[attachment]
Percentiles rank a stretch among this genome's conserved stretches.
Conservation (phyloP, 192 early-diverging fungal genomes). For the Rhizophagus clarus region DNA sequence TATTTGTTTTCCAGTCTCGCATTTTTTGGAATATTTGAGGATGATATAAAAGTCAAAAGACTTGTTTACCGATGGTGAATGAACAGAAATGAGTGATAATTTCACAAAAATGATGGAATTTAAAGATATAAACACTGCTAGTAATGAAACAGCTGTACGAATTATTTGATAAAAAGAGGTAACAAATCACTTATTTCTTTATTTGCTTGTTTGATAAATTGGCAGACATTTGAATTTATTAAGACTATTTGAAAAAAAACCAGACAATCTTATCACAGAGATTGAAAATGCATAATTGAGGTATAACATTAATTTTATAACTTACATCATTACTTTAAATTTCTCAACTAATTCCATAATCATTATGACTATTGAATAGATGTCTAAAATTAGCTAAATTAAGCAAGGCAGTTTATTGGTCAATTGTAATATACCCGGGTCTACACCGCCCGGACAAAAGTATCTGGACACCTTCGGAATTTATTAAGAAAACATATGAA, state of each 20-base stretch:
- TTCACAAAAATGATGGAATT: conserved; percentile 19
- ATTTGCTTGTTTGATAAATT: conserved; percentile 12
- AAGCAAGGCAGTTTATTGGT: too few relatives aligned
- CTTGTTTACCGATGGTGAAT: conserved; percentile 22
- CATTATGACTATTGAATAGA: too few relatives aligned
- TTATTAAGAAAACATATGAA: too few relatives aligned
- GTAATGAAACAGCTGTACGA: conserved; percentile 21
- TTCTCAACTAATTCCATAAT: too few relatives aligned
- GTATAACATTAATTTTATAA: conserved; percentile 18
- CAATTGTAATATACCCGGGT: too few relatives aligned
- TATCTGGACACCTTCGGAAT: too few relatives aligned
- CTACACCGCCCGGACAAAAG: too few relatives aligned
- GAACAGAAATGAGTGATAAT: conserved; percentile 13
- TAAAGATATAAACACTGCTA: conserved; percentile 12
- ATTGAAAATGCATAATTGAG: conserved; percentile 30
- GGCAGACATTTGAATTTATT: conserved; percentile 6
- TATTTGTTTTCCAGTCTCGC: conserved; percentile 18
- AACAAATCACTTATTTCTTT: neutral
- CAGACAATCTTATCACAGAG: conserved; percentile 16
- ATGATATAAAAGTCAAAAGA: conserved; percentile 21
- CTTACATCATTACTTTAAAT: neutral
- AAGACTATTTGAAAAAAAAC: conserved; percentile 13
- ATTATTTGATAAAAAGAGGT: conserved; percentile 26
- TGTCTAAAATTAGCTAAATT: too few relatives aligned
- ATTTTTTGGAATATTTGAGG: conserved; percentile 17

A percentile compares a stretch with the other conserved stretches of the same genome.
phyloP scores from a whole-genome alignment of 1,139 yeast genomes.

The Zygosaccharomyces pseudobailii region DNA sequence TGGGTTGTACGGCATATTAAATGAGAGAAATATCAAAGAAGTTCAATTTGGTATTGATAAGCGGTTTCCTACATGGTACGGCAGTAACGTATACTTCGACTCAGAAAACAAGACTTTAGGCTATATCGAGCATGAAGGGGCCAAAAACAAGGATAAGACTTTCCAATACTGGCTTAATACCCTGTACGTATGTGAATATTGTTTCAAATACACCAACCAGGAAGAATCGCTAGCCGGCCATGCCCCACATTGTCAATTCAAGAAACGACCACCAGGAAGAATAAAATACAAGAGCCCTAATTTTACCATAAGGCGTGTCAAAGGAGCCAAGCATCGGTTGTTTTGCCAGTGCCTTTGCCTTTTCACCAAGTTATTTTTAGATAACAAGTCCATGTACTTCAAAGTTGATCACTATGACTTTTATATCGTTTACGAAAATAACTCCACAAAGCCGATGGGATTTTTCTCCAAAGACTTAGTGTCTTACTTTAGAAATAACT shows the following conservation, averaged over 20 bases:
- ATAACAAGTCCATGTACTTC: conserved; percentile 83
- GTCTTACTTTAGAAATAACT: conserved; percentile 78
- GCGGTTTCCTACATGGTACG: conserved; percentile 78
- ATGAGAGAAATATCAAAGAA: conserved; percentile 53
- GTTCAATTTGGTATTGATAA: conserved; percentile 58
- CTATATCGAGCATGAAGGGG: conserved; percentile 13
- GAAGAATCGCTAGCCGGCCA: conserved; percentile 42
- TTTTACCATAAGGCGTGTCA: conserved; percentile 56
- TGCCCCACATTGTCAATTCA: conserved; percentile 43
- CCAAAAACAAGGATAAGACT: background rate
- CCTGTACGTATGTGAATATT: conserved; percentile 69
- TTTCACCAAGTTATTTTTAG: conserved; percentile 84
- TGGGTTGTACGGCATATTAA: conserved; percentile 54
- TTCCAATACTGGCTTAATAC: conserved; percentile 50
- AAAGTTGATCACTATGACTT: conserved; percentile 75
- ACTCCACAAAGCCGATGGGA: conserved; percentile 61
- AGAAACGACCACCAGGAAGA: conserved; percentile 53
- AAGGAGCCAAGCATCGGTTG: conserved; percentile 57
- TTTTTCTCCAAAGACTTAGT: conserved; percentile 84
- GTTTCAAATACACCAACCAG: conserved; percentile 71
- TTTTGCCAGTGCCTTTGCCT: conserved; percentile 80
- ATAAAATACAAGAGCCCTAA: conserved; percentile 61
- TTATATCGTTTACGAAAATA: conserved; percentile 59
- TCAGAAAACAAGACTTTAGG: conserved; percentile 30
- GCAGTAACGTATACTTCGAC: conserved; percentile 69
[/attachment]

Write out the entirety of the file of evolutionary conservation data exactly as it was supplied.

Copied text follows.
Percentiles rank a stretch among this genome's conserved stretches.
Conservation (phyloP, 192 early-diverging fungal genomes). For the Rhizophagus clarus region DNA sequence TATTTGTTTTCCAGTCTCGCATTTTTTGGAATATTTGAGGATGATATAAAAGTCAAAAGACTTGTTTACCGATGGTGAATGAACAGAAATGAGTGATAATTTCACAAAAATGATGGAATTTAAAGATATAAACACTGCTAGTAATGAAACAGCTGTACGAATTATTTGATAAAAAGAGGTAACAAATCACTTATTTCTTTATTTGCTTGTTTGATAAATTGGCAGACATTTGAATTTATTAAGACTATTTGAAAAAAAACCAGACAATCTTATCACAGAGATTGAAAATGCATAATTGAGGTATAACATTAATTTTATAACTTACATCATTACTTTAAATTTCTCAACTAATTCCATAATCATTATGACTATTGAATAGATGTCTAAAATTAGCTAAATTAAGCAAGGCAGTTTATTGGTCAATTGTAATATACCCGGGTCTACACCGCCCGGACAAAAGTATCTGGACACCTTCGGAATTTATTAAGAAAACATATGAA, state of each 20-base stretch:
- TTCACAAAAATGATGGAATT: conserved; percentile 19
- ATTTGCTTGTTTGATAAATT: conserved; percentile 12
- AAGCAAGGCAGTTTATTGGT: too few relatives aligned
- CTTGTTTACCGATGGTGAAT: conserved; percentile 22
- CATTATGACTATTGAATAGA: too few relatives aligned
- TTATTAAGAAAACATATGAA: too few relatives aligned
- GTAATGAAACAGCTGTACGA: conserved; percentile 21
- TTCTCAACTAATTCCATAAT: too few relatives aligned
- GTATAACATTAATTTTATAA: conserved; percentile 18
- CAATTGTAATATACCCGGGT: too few relatives aligned
- TATCTGGACACCTTCGGAAT: too few relatives aligned
- CTACACCGCCCGGACAAAAG: too few relatives aligned
- GAACAGAAATGAGTGATAAT: conserved; percentile 13
- TAAAGATATAAACACTGCTA: conserved; percentile 12
- ATTGAAAATGCATAATTGAG: conserved; percentile 30
- GGCAGACATTTGAATTTATT: conserved; percentile 6
- TATTTGTTTTCCAGTCTCGC: conserved; percentile 18
- AACAAATCACTTATTTCTTT: neutral
- CAGACAATCTTATCACAGAG: conserved; percentile 16
- ATGATATAAAAGTCAAAAGA: conserved; percentile 21
- CTTACATCATTACTTTAAAT: neutral
- AAGACTATTTGAAAAAAAAC: conserved; percentile 13
- ATTATTTGATAAAAAGAGGT: conserved; percentile 26
- TGTCTAAAATTAGCTAAATT: too few relatives aligned
- ATTTTTTGGAATATTTGAGG: conserved; percentile 17

A percentile compares a stretch with the other conserved stretches of the same genome.
phyloP scores from a whole-genome alignment of 1,139 yeast genomes.

The Zygosaccharomyces pseudobailii region DNA sequence TGGGTTGTACGGCATATTAAATGAGAGAAATATCAAAGAAGTTCAATTTGGTATTGATAAGCGGTTTCCTACATGGTACGGCAGTAACGTATACTTCGACTCAGAAAACAAGACTTTAGGCTATATCGAGCATGAAGGGGCCAAAAACAAGGATAAGACTTTCCAATACTGGCTTAATACCCTGTACGTATGTGAATATTGTTTCAAATACACCAACCAGGAAGAATCGCTAGCCGGCCATGCCCCACATTGTCAATTCAAGAAACGACCACCAGGAAGAATAAAATACAAGAGCCCTAATTTTACCATAAGGCGTGTCAAAGGAGCCAAGCATCGGTTGTTTTGCCAGTGCCTTTGCCTTTTCACCAAGTTATTTTTAGATAACAAGTCCATGTACTTCAAAGTTGATCACTATGACTTTTATATCGTTTACGAAAATAACTCCACAAAGCCGATGGGATTTTTCTCCAAAGACTTAGTGTCTTACTTTAGAAATAACT shows the following conservation, averaged over 20 bases:
- ATAACAAGTCCATGTACTTC: conserved; percentile 83
- GTCTTACTTTAGAAATAACT: conserved; percentile 78
- GCGGTTTCCTACATGGTACG: conserved; percentile 78
- ATGAGAGAAATATCAAAGAA: conserved; percentile 53
- GTTCAATTTGGTATTGATAA: conserved; percentile 58
- CTATATCGAGCATGAAGGGG: conserved; percentile 13
- GAAGAATCGCTAGCCGGCCA: conserved; percentile 42
- TTTTACCATAAGGCGTGTCA: conserved; percentile 56
- TGCCCCACATTGTCAATTCA: conserved; percentile 43
- CCAAAAACAAGGATAAGACT: background rate
- CCTGTACGTATGTGAATATT: conserved; percentile 69
- TTTCACCAAGTTATTTTTAG: conserved; percentile 84
- TGGGTTGTACGGCATATTAA: conserved; percentile 54
- TTCCAATACTGGCTTAATAC: conserved; percentile 50
- AAAGTTGATCACTATGACTT: conserved; percentile 75
- ACTCCACAAAGCCGATGGGA: conserved; percentile 61
- AGAAACGACCACCAGGAAGA: conserved; percentile 53
- AAGGAGCCAAGCATCGGTTG: conserved; percentile 57
- TTTTTCTCCAAAGACTTAGT: conserved; percentile 84
- GTTTCAAATACACCAACCAG: conserved; percentile 71
- TTTTGCCAGTGCCTTTGCCT: conserved; percentile 80
- ATAAAATACAAGAGCCCTAA: conserved; percentile 61
- TTATATCGTTTACGAAAATA: conserved; percentile 59
- TCAGAAAACAAGACTTTAGG: conserved; percentile 30
- GCAGTAACGTATACTTCGAC: conserved; percentile 69